The 5D Chirality Problem
Message from the 5th dimension: “We’re ambidexterous up here. Why are you left/right-handed?”
There are lots of neat little problems that pop up when you play with models of extra dimensions. One such problem that one might not have expected is how to write down a 4D chiral theory. For simiplicity let’s play with a flat extra dimension compactified on a circle. This way we don’t have to worry about things like vielbeins.
First off, the Clifford algebra in 5D is given by the usual 4D matrices with appended as the fifth gamma matrix. Let us label our 5D indices by so that our 5D gamma matrices are .
The fact that , which 4D quantum field theorists know as the parity operator, is also the extra gamma matrix to fill out the 5D rep of the Clifford algebra a general feature in various dimensions, see for example Professor Hitoshi Murayama’s Physics 230A notes. It is this dual role of that will cause trouble.
Anyway, the point is that the matrices in 5D are the usual matrices that we worked with in flat, 4D quantum field theory. Thus spinors in 5D are four-component Dirac spinors.
But then there’s the problem (the 5D chirality problem): how can one ever hope to extract a 4D chiral theory, i.e. 4D Weyl spinors, from a theory that is inherently composed of non-chiral Dirac spinors? If every 4D Weyl spinor must come from a 5D Dirac spinor, then we end up doubling the number of degrees of freedom of our 4D theory because every left-handed Weyl fermion would have a corresponding right-handed Weyl fermion with exactly the same quantum numbers.
Sanity check: this is a problem because the Standard Model is a chiral 4D theory. Left-handed electrons have different quantum numbers as right-handed electrons (or left-handed positrons).
Double sanity check: why can’t we construct 5D helicity projection operators analogous to the 4D projection operators ? We cannot do this because there’s no analogue to in five dimensions! The ability to write an extra gamma matrix that plays the role of a parity operator is unique to even dimensional (or perhaps even 0 mod 4 dimensional) representations of the Clifford algebra. Thus it isn’t well defined to talk about helicity projection operators for spinors in 5D. We’re stuck with the Dirac spinors, which generate left- and right-handed 4D Weyl spinors.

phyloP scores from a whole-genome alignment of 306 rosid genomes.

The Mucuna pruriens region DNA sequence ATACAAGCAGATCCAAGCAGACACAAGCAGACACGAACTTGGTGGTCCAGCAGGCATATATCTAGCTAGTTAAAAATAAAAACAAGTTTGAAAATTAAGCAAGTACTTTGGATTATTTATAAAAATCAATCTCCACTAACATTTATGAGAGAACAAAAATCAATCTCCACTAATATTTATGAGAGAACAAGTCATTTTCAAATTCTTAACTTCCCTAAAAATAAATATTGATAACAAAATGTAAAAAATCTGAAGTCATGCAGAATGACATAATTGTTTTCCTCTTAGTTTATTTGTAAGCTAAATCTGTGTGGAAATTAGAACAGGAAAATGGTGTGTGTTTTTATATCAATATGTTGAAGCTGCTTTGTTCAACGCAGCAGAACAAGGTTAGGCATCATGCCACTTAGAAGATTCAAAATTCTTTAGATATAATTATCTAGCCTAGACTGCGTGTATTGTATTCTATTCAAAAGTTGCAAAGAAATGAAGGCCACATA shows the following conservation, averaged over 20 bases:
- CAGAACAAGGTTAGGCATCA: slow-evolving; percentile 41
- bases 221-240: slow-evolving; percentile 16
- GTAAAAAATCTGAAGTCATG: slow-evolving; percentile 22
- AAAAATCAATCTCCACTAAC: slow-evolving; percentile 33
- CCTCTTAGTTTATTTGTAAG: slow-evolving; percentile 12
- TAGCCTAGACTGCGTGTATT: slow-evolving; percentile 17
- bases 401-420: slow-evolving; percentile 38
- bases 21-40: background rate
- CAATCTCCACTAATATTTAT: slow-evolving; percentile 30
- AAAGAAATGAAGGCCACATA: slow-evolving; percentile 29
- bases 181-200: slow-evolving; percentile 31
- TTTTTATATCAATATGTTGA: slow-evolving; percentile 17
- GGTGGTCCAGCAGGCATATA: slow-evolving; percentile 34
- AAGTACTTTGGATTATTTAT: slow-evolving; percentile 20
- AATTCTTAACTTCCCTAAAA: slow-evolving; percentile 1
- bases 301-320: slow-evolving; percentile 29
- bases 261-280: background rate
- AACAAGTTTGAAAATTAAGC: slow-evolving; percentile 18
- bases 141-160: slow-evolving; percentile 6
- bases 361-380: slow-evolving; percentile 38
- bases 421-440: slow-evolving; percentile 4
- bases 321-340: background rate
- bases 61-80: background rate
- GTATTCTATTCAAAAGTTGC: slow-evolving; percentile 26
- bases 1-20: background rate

In my next post I’ll explore one solution to this 5D chirality problem, but to finish off let’s look at an explicit example:
An example with a surprise
Suppose one had a bulk fermion that can be decomposed as
We’ve chosen to parameterize the extra dimension by the angular variable . Suppose further that one had a bulk U(1) gauge field , which also has a Kaluza Klein decomposition of the form above. The fermionic action then looks like
Now extracting the fifth component:
Inserting the spinor decomposition above and performing the integral:
So what do we see? We have a full set of both left handed and right handed fermions with the same quantum numbers. If this is not clear work in a representation where the top components of the Dirac spinor are the left-handed Weyl spinor and the bottom two components are the right-handed Weyl spinor. It’s straightforward to see that if the gauge group were more complicated, the fermions would still have the same quantum numbers.
Now here’s the surprise: our 4D theory includes an interaction with the field. The Kaluza Klein modes of this fields are 4D Lorentz scalars. (What else could they be?) And so these terms are Yukawa interactions with a scalar boson with the same coupling as the coupling to the 4D vector gauge boson. This is called “gauge-Yukawa unification.” Pretty neat! Note that this coupling is also proportional to the dreaded , which is now playing the role of the 4D parity operator. It’s also rather nice that we get a scalar particle popping out with no extra input. Eager model builders might immediately want to try to massage this scalar into the 4D Higgs boson.
In my next post I’ll explain one way to fix the chirality problem via a process called orbifolding. We will see, however, that this process kills the candidate Higgs boson. (I hope you didn’t get too attached to it.)
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